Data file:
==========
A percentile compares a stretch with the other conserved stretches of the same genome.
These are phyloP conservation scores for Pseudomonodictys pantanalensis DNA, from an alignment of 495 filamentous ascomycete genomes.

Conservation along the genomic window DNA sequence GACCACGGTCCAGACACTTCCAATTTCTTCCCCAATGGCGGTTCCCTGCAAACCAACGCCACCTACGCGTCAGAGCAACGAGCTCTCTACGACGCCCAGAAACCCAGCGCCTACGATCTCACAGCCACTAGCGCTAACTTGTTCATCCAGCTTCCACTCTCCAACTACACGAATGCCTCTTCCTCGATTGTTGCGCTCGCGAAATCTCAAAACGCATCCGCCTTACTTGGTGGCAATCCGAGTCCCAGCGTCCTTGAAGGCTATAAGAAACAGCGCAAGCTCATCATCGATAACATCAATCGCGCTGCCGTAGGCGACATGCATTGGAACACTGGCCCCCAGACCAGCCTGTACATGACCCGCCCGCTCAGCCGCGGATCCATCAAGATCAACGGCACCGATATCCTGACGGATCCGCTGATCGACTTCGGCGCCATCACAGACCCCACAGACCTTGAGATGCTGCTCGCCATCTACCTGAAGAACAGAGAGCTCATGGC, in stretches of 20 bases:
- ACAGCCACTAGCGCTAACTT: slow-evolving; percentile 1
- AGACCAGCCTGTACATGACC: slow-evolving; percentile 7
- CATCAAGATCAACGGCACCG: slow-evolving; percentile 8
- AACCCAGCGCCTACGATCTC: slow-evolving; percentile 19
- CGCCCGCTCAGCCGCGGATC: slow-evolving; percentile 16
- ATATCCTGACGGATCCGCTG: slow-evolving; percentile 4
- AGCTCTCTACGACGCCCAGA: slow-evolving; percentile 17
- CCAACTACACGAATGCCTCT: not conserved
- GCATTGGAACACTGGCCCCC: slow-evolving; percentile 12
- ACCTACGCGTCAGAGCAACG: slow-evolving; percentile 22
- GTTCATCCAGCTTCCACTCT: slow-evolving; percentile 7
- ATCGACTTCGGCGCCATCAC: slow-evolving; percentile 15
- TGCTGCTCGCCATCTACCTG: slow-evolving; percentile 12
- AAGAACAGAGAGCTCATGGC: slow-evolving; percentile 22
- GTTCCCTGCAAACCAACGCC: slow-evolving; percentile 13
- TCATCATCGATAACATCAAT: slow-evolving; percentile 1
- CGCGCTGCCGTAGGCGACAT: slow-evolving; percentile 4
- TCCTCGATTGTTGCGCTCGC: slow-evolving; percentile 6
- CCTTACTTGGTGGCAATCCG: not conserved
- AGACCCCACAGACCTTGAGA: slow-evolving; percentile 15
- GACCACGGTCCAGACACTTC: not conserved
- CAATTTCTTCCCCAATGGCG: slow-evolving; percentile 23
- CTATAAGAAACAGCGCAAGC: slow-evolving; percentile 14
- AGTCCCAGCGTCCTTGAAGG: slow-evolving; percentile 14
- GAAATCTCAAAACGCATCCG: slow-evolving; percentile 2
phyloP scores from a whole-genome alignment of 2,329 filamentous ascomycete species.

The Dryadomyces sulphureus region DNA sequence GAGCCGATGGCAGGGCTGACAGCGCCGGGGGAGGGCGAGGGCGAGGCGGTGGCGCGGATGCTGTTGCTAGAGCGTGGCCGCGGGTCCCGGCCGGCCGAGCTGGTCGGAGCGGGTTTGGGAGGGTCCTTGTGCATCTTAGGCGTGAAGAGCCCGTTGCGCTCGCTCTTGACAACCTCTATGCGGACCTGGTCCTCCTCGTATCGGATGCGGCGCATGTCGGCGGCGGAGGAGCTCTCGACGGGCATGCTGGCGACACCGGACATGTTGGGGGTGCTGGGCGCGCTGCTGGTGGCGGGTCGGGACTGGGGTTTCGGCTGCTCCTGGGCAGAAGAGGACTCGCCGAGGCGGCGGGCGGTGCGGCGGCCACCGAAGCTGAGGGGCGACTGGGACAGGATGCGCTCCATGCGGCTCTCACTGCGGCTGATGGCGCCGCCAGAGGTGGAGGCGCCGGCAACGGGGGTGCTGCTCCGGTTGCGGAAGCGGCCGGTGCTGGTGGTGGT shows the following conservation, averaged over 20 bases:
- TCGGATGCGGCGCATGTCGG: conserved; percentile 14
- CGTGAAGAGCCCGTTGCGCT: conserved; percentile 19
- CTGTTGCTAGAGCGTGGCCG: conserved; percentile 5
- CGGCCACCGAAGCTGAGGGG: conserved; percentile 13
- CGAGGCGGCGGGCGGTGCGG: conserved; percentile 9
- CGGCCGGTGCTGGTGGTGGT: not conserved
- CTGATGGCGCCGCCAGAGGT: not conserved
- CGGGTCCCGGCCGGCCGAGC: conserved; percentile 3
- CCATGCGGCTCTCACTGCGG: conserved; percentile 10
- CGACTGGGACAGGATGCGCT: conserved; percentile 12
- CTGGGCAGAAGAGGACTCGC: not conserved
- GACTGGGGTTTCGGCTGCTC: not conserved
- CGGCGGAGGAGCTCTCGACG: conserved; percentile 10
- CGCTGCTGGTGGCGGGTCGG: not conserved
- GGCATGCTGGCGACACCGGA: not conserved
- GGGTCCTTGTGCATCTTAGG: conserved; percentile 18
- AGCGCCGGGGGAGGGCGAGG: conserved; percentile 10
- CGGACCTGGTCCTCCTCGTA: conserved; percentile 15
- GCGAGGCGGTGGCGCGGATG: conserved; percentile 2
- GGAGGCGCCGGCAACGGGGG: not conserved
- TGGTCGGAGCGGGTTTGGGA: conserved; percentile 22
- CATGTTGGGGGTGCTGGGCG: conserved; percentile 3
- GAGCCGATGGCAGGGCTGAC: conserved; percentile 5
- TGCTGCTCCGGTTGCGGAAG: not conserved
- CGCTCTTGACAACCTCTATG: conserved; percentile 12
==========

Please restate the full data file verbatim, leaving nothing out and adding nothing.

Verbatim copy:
A percentile compares a stretch with the other conserved stretches of the same genome.
These are phyloP conservation scores for Pseudomonodictys pantanalensis DNA, from an alignment of 495 filamentous ascomycete genomes.

Conservation along the genomic window DNA sequence GACCACGGTCCAGACACTTCCAATTTCTTCCCCAATGGCGGTTCCCTGCAAACCAACGCCACCTACGCGTCAGAGCAACGAGCTCTCTACGACGCCCAGAAACCCAGCGCCTACGATCTCACAGCCACTAGCGCTAACTTGTTCATCCAGCTTCCACTCTCCAACTACACGAATGCCTCTTCCTCGATTGTTGCGCTCGCGAAATCTCAAAACGCATCCGCCTTACTTGGTGGCAATCCGAGTCCCAGCGTCCTTGAAGGCTATAAGAAACAGCGCAAGCTCATCATCGATAACATCAATCGCGCTGCCGTAGGCGACATGCATTGGAACACTGGCCCCCAGACCAGCCTGTACATGACCCGCCCGCTCAGCCGCGGATCCATCAAGATCAACGGCACCGATATCCTGACGGATCCGCTGATCGACTTCGGCGCCATCACAGACCCCACAGACCTTGAGATGCTGCTCGCCATCTACCTGAAGAACAGAGAGCTCATGGC, in stretches of 20 bases:
- ACAGCCACTAGCGCTAACTT: slow-evolving; percentile 1
- AGACCAGCCTGTACATGACC: slow-evolving; percentile 7
- CATCAAGATCAACGGCACCG: slow-evolving; percentile 8
- AACCCAGCGCCTACGATCTC: slow-evolving; percentile 19
- CGCCCGCTCAGCCGCGGATC: slow-evolving; percentile 16
- ATATCCTGACGGATCCGCTG: slow-evolving; percentile 4
- AGCTCTCTACGACGCCCAGA: slow-evolving; percentile 17
- CCAACTACACGAATGCCTCT: not conserved
- GCATTGGAACACTGGCCCCC: slow-evolving; percentile 12
- ACCTACGCGTCAGAGCAACG: slow-evolving; percentile 22
- GTTCATCCAGCTTCCACTCT: slow-evolving; percentile 7
- ATCGACTTCGGCGCCATCAC: slow-evolving; percentile 15
- TGCTGCTCGCCATCTACCTG: slow-evolving; percentile 12
- AAGAACAGAGAGCTCATGGC: slow-evolving; percentile 22
- GTTCCCTGCAAACCAACGCC: slow-evolving; percentile 13
- TCATCATCGATAACATCAAT: slow-evolving; percentile 1
- CGCGCTGCCGTAGGCGACAT: slow-evolving; percentile 4
- TCCTCGATTGTTGCGCTCGC: slow-evolving; percentile 6
- CCTTACTTGGTGGCAATCCG: not conserved
- AGACCCCACAGACCTTGAGA: slow-evolving; percentile 15
- GACCACGGTCCAGACACTTC: not conserved
- CAATTTCTTCCCCAATGGCG: slow-evolving; percentile 23
- CTATAAGAAACAGCGCAAGC: slow-evolving; percentile 14
- AGTCCCAGCGTCCTTGAAGG: slow-evolving; percentile 14
- GAAATCTCAAAACGCATCCG: slow-evolving; percentile 2
phyloP scores from a whole-genome alignment of 2,329 filamentous ascomycete species.

The Dryadomyces sulphureus region DNA sequence GAGCCGATGGCAGGGCTGACAGCGCCGGGGGAGGGCGAGGGCGAGGCGGTGGCGCGGATGCTGTTGCTAGAGCGTGGCCGCGGGTCCCGGCCGGCCGAGCTGGTCGGAGCGGGTTTGGGAGGGTCCTTGTGCATCTTAGGCGTGAAGAGCCCGTTGCGCTCGCTCTTGACAACCTCTATGCGGACCTGGTCCTCCTCGTATCGGATGCGGCGCATGTCGGCGGCGGAGGAGCTCTCGACGGGCATGCTGGCGACACCGGACATGTTGGGGGTGCTGGGCGCGCTGCTGGTGGCGGGTCGGGACTGGGGTTTCGGCTGCTCCTGGGCAGAAGAGGACTCGCCGAGGCGGCGGGCGGTGCGGCGGCCACCGAAGCTGAGGGGCGACTGGGACAGGATGCGCTCCATGCGGCTCTCACTGCGGCTGATGGCGCCGCCAGAGGTGGAGGCGCCGGCAACGGGGGTGCTGCTCCGGTTGCGGAAGCGGCCGGTGCTGGTGGTGGT shows the following conservation, averaged over 20 bases:
- TCGGATGCGGCGCATGTCGG: conserved; percentile 14
- CGTGAAGAGCCCGTTGCGCT: conserved; percentile 19
- CTGTTGCTAGAGCGTGGCCG: conserved; percentile 5
- CGGCCACCGAAGCTGAGGGG: conserved; percentile 13
- CGAGGCGGCGGGCGGTGCGG: conserved; percentile 9
- CGGCCGGTGCTGGTGGTGGT: not conserved
- CTGATGGCGCCGCCAGAGGT: not conserved
- CGGGTCCCGGCCGGCCGAGC: conserved; percentile 3
- CCATGCGGCTCTCACTGCGG: conserved; percentile 10
- CGACTGGGACAGGATGCGCT: conserved; percentile 12
- CTGGGCAGAAGAGGACTCGC: not conserved
- GACTGGGGTTTCGGCTGCTC: not conserved
- CGGCGGAGGAGCTCTCGACG: conserved; percentile 10
- CGCTGCTGGTGGCGGGTCGG: not conserved
- GGCATGCTGGCGACACCGGA: not conserved
- GGGTCCTTGTGCATCTTAGG: conserved; percentile 18
- AGCGCCGGGGGAGGGCGAGG: conserved; percentile 10
- CGGACCTGGTCCTCCTCGTA: conserved; percentile 15
- GCGAGGCGGTGGCGCGGATG: conserved; percentile 2
- GGAGGCGCCGGCAACGGGGG: not conserved
- TGGTCGGAGCGGGTTTGGGA: conserved; percentile 22
- CATGTTGGGGGTGCTGGGCG: conserved; percentile 3
- GAGCCGATGGCAGGGCTGAC: conserved; percentile 5
- TGCTGCTCCGGTTGCGGAAG: not conserved
- CGCTCTTGACAACCTCTATG: conserved; percentile 12